ERC Rally Hungary leg one report: marvellous Mikkelsen on topp as penalty hit Lukyanuk’s hopes

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Andreas Mikkelsen came, saw and has so far conquered Rally Hungary, leading on his return to the FIA European Rally Championship as part of a high-quality, multi-national entry.

The world championship event winner, competing in a Topp-Cars Rally Team-run, Pirelli-equipped Škoda Fabia Rally2 Evo, was a contender from the start alongside co-driver Ola Fløene.

After trailing ORLEN Team’s Polish champion Miko Marczyk through Friday’s opening superspecial, Mikkelsen was second to Alexey Lukyanuk on SS2, but able to take a lead he has yet to relinquish, despite a spin on SS3.

“It’s been a very good day,” said Mikkelsen, who has been fastest on five stages. “We’ve been driving within the limits and have a good gap for tomorrow, we can’t ask for much more. It’s one thing going testing with Pirelli, it’s great and keeps me fit but I’m a competitive guy, I love sports and I like to challenge myself and see where I am against the others. This is a good opportunity to do that.”

European championship leader Lukyanuk was 5.1s behind Mikkelsen at the midday service halt in Nyíregyháza but far from happy at the completion of SS6, reporting live on Facebook and YouTube that he’d been checked in to the stage start control five minutes early. The ensuing five-minute penalty has dropped the Russian firmly out of contention to the extent he’s unlikely to score ERC points of the first time this season in his Saintéloc Junior Team Citroën C3 R5.

Craig Breen is second overnight, 23.6s behind Mikkelsen after an overshoot and a spin this morning. However, the Irishman underlined his star quality and the progress of his MRF Tyres by claiming a brace of stage wins in his Hyundai i20 R5. “To get a podium for MRF Tyres and the team is very important, they’ve been working so hard. It’s quite incredible to be getting stage wins after a short period of time.”

Third-placed Grégoire Munster reported the “biggest moment of my life” through a muddy section on SS8. Driving a Hyundai i20 R5 for BMA Autosport, Munster’s 51.8s ahead of closest ERC1 Junior rival, Rallye Team Spain’s ERC3 Junior champion Efrén Llarena, who is fifth overall behind fourth-placed Norbert Herczig, MOL Racing Team’s four-time national champion.

Emil Lindholm was fourth and firmly in contention for an overnight podium place after eight stages but was reported to have got stuck after going off the road in his Team MRF Tyres Škoda on SS9.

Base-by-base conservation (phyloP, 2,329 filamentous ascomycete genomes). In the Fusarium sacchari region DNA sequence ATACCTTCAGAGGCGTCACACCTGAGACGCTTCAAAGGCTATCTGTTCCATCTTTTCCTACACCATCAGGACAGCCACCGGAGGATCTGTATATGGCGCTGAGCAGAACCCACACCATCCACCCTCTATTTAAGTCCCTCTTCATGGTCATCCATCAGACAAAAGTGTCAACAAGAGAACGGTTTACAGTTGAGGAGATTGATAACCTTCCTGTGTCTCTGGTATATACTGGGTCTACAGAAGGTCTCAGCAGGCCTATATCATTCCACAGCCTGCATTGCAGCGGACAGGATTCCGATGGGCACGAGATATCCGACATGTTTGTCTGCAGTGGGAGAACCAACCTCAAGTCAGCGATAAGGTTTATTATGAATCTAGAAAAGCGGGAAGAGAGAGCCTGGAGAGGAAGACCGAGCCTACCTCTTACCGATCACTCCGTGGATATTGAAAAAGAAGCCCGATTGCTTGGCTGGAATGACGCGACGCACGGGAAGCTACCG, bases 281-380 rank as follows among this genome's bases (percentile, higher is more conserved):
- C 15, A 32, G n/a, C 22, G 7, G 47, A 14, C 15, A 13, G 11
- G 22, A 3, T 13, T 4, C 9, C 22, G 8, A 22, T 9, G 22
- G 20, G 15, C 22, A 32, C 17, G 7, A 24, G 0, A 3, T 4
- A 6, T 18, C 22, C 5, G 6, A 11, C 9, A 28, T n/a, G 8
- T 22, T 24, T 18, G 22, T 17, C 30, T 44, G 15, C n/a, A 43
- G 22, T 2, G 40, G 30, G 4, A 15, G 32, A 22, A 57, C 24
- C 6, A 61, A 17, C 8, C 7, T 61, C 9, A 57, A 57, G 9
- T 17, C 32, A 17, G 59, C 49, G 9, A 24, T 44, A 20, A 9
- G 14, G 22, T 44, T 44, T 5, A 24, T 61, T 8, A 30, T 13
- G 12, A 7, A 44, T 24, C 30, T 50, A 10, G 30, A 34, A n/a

Oliver Solberg, Munster’s closest ERC1 Junior title rival, dropped down the order with a front-right puncture on SS7 then lost more time with a left-rear deflation on SS9. “I was running in the middle of the road, I honestly don’t know how it happened,” he said. “It’s so annoying to have two punctures now. The other drivers have moments and they don’t get anything.”

Solberg’s double delay in his Eurosol Fabia demoted him from third to ninth with double ERC Junior champion Marijan Griebel moving up to sixth, followed by Niki Mary-Melnhof and Callum Devine, who completed SS7 with a front-left puncture on his Motorsport Ireland Rally Academy Hyundai then lost 20s when he went backwards into a field on SS9.

Simon Wagner, on his first European championship start since his ERC1 Junior podium in the Czech Republic in August 2019, is a strong P10 after nine stages, followed by Devine’s Motorsport Ireland Rally Academy team-mate Josh McErlean, who is making his ERC debut in Hungary, and former Hungarian champion András Hadik.

Erik Cais started Rally Hungary on the back of winning two national rallies in his Yacco ACCR Team Ford Fiesta R5 MkII. But an off on SS2 wrecked his hopes of a strong result, although the Czech youngster underlined his promise with the second fastest time on the final stage, which he completed 1.2s down on rally leader Mikkelsen. He’s P13 overnight.

Brose Motorsport’s German hope Dominik Dinkel is P14 having been hampered by a pop-off valve issue, damaged wheel rim and, more significantly, a faulty intercom, which meant he was hearing co-driver Ursula Mayrhofer’s pacenotes only intermittently. Yoann Bonato is P15 after he went off on SS3. Miko Marczyk is P16 after stopping to change a puncture.

Albert von Thurn und Taxi is P17 with Alexey Lukyanuk a distant P18. Frigyes Turán, last year’s winner, is P19 having dropped out of contention with a puncture on SS2. Rally driver turned rallycross regular Csuscu is P20.

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